Yew Or Common Yew is a long-lived, medium sized, evergreen, conifer tree that normally grows about 10–20 m (35–65 ft.) tall (exceptionally up to 28 m or 92 ft.), with a trunk up to 2 m (6 ft. 7 in) (exceptionally 4 m or 13 ft. 1 in) in diameter. The plant is found growing in hedgerows, woodland, churchyards, parks and shady field edges and can also be grown and used as hedging. The plant can grow on almost all soil types with sufficient drainage, typically on humus and base-rich soils, but also on dry rendzina and sandy soils with adequate moisture. The yew is intolerant of prolonged frost and cold although its tolerance varies by region and season. They are moderately drought tolerant and can cope with temporary flooding but are susceptible to long term poor drainage. Root systems are shallow with extensive horizontal roots. Twigs are light green in color, turning brown after several years. Buds are green with scales keeled. Bark is dark, thin, usually red-purple, and scaly coming off in small flakes aligned with the stem.
The leaves are flat, dark green, 1–4 centimeters (1⁄2–1+1⁄2 in) long and 2–3 mm (3⁄32–1⁄8 in) broad, arranged spirally on the stem, but with the leaf bases twisted to align the leaves in two flat rows either side of the stem, except on erect leading shoots where the spiral arrangement is more obvious. Leaves are dark green and shiny above, yellow or pale green below with 8-10 stomatal rows. The leaves are poisonous. Leaves are green all through the year but turn dull in the autumn color.
|Leaf venation||Parallel, none, or difficult to see|
|Leaf type and persistence||Evergreen, needled evergreen|
|Leaf blade length||Less than 2 inches|
|Fall color||No color change|
|Fall characteristic||Not showy|
Flower of yew is dioecious, meaning that male and female flowers grow on separate trees. Flowers are visible in March and April from the leaf axils of the preceding summer’s twigs.
They are not true flowers but clusters of stamen. The male flowers appear in February/March and start as Brussels sprout like growths that turn into pale yellow sacs of small spheres before opening to drop its anthers and release lots of pollen.
The female flower is a single ovule covered in scale like bracts that when pollinated will develop over the summer into a seed surrounded in bright red sometimes yellow flesh.
|Flower color||Green, yellow|
|Flower characteristics||Not showy|
Although classified as a conifer, female yews do not produce cones, but instead produce red, ornamentally-attractive, berry-like fruits, each having a single seed 4–7 mm (3⁄16–1⁄4 in) long, almost completely surrounded by a fleshy red aril. The aril is 8–15 mm (5⁄16–9⁄16 in) long and wide and opens at the end. The arils mature 6 to 9 months after pollination, and with the seed contained, are eaten by thrushes, waxwings and other birds, which disperse the hard seeds undamaged in their droppings. Maturation of the arils is spread over 2 to 3 months, increasing the chances of successful seed dispersal. The seeds themselves are poisonous and bitter, but are opened and eaten by some bird species including hawfinches, greenfinches and great tits. The aril is not poisonous, it is gelatinous and very sweet tasting. The male cones are globose, 3–6 mm (1⁄8–1⁄4 in) in diameter, and shed their pollen in early spring. All parts of this plant are poisonous if ingested. Taxine, the toxic chemical, is found in the leaves, bark, and hard part of the seed.
|Fruit length||Less than .5 inch|
|Fruit characteristics||Attracts birds; showy; fruit/leaves not a litter problem|
Traditional uses and benefits of Yew
- Leaf and fruit are used as an anti-spasmotic, sedative, and emmenagogue in India.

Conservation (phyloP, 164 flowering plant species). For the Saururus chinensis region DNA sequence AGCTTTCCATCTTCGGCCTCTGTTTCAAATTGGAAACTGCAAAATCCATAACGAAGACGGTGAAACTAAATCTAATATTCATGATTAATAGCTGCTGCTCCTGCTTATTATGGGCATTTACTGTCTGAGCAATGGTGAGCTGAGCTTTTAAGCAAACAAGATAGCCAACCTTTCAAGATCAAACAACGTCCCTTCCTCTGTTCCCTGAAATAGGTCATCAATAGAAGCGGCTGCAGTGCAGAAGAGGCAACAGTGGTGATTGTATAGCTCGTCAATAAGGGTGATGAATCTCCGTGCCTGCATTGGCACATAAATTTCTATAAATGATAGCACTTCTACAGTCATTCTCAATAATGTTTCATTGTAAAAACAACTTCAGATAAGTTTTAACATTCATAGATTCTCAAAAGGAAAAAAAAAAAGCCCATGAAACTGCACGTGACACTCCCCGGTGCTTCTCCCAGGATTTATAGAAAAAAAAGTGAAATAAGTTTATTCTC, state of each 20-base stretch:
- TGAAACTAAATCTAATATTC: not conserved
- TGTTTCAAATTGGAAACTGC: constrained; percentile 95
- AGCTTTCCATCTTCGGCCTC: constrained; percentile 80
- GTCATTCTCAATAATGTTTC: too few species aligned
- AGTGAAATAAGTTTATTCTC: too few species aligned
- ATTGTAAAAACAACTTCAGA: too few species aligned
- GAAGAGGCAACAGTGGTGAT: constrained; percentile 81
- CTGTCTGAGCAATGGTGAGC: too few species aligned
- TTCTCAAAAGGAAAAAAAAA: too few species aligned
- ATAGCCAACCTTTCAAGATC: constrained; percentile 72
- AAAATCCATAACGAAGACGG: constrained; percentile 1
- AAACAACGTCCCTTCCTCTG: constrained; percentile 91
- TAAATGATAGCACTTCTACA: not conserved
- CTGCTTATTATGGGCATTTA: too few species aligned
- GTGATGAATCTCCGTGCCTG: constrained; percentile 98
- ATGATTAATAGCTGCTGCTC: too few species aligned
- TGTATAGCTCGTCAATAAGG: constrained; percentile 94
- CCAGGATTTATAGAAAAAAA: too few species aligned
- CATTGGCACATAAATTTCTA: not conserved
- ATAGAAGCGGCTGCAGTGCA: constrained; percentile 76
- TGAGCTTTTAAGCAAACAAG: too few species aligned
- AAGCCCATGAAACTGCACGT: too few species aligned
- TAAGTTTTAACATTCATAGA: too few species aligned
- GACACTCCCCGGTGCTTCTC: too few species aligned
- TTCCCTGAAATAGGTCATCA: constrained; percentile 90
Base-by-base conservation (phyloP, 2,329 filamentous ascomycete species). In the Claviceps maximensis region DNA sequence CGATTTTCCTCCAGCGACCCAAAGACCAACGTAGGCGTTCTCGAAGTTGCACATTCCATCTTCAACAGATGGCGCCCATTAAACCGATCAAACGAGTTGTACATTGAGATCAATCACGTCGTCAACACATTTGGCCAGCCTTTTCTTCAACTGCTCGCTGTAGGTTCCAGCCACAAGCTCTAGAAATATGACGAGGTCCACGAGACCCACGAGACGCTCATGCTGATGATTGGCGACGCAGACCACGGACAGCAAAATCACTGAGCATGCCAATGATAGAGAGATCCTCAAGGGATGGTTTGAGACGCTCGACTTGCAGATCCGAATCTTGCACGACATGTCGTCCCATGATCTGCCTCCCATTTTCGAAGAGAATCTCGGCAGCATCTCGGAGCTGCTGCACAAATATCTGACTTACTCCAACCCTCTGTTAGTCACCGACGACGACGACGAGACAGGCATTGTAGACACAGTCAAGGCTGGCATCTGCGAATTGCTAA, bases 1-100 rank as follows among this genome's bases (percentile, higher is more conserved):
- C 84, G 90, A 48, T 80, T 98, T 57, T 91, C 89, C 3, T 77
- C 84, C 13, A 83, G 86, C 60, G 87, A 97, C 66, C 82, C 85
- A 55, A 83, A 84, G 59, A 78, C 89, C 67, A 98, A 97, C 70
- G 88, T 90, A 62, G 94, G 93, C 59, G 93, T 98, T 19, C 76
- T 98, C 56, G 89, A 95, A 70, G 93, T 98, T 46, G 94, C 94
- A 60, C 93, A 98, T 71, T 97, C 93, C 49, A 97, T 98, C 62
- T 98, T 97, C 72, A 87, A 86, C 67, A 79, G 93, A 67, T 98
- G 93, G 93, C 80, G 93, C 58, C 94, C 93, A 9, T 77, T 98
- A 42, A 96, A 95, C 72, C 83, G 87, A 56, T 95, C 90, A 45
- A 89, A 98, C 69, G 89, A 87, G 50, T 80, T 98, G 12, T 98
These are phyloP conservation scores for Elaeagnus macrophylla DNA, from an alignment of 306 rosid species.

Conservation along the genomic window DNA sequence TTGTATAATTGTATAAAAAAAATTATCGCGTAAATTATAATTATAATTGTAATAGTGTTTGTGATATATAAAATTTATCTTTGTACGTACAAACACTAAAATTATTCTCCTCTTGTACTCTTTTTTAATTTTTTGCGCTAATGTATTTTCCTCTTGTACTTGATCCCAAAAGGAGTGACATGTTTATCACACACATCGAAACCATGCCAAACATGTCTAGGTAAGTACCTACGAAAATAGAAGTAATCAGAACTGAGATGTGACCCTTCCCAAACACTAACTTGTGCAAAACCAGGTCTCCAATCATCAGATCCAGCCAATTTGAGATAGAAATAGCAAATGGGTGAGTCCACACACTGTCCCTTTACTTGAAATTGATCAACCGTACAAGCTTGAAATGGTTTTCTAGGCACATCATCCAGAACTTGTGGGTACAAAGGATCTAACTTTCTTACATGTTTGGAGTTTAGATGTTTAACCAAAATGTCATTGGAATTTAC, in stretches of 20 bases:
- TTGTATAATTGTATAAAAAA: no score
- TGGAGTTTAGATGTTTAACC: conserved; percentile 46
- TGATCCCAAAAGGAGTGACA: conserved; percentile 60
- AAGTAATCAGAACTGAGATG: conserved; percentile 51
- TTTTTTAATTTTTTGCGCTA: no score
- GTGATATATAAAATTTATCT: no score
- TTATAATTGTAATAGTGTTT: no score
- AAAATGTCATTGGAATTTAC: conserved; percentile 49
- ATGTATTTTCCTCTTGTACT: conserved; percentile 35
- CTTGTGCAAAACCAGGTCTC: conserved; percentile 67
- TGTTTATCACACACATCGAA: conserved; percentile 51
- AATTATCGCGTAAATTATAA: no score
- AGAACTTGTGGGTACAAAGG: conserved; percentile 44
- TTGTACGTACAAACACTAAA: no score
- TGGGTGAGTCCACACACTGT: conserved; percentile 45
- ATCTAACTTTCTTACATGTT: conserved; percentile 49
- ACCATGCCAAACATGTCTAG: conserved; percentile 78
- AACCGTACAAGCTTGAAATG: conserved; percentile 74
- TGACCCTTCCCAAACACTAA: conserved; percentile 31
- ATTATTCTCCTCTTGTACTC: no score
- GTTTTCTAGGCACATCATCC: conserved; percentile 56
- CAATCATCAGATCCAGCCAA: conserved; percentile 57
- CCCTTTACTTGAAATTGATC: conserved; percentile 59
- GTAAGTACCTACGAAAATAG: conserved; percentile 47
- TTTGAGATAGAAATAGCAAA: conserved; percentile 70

- Leaf is also used as an aphrodisiac and is used to treat epilepsy, asthma, indigestion, and bronchitis.
- It is also used as expectorant, pectoral, sedative, stomachic, tonic; abortifacient, antifertility, contraceptive; for headache, bilious, calculus, for cancer, carminative, cyanogenetic, epilepsy, lithontriptic, medicine Tacholm; giddiness, nerves, spasm; poison, vermifuge, insecticide.
- Yew tree is a highly toxic plant that has occasionally been used medicinally, mainly in the treatment of chest complaints.
- All parts of the plant, except the fleshy fruit, are antispasmodic, cardio tonic, and diaphoretic, emmenagogue, expectorant, narcotic and purgative.
- Leaves have been used internally in the treatment of asthma, bronchitis, hiccup, indigestion, rheumatism and epilepsy.
- Externally, the leaves have been used in a steam bath as a treatment for rheumatism.
- A homeopathic remedy is made from the young shoots and the berries.
- It is used in the treatment of many diseases including cystitis, eruptions, headaches, heart and kidney problems etc.
- In homoeopathy a tincture of the young shoots and also of the berries is used in a variety of diseases: cystitis, eruptions, headache and neuralgia, affections of the heart and kidneys, dimness of vision, and gout.
- The oil derived from Yew bushes is best for treating breast cancer and ovarian cancer.
- Leaves are used in the treatment of asthma, bronchitism hiccough, epilepsy and indigestion.
- The plant is very tolerant of trimming; this plant makes an excellent hedge.
- Plants are often used in topiary and even when fairly old, the trees can be cut back into old wood and will resprout.
- One report says that trees up to 1000 years old respond well to trimming.
- Decoction of the leaves is used as an insecticide.
- Wood is heavy, hard, durable, and elastic, takes a good polish but requires long seasoning.
- It is also used for bows, tool handles etc.
- It makes good firewood.
- The wood was formerly much valued in archery for the making of long bows.
- It has been suggested that the sacred tree at the Temple at Uppsala was an ancient yew tree.
- The male plant part is allergic and female part is Anti-allergic.
- Yew trees were often linked with immortality, as well as doom and death.
- The inner bark produces a red dye, often used in religious ceremonies by Brahmins of Nepal.
- Wood is burnt as incense in Nepal and parts of Tibet.
- All parts of the plant, except the flesh of the fruit, are highly poisonous, having a paralyzing effect on the heart.
- Poisoning symptoms are dry mouth, vomiting, vertigo, abdominal pain, dyspnoea, arrhythmias, hypotension & unconsciousness.
- Ingestion of 50-100 g of needles can cause death.
- Ingestion of the seeds can cause trembling and difficult breathing.
- The poison is highly toxic and may even cause death after 1-3 hours of ingestion.
- The plant pollen may cause headache, lethargy, aching joints, itching and skin rashes.
- It can also cause asthma.
- It may cause abdominal pain, dyspepsia.
- Not recommended for Pregnant and Breast feeding women.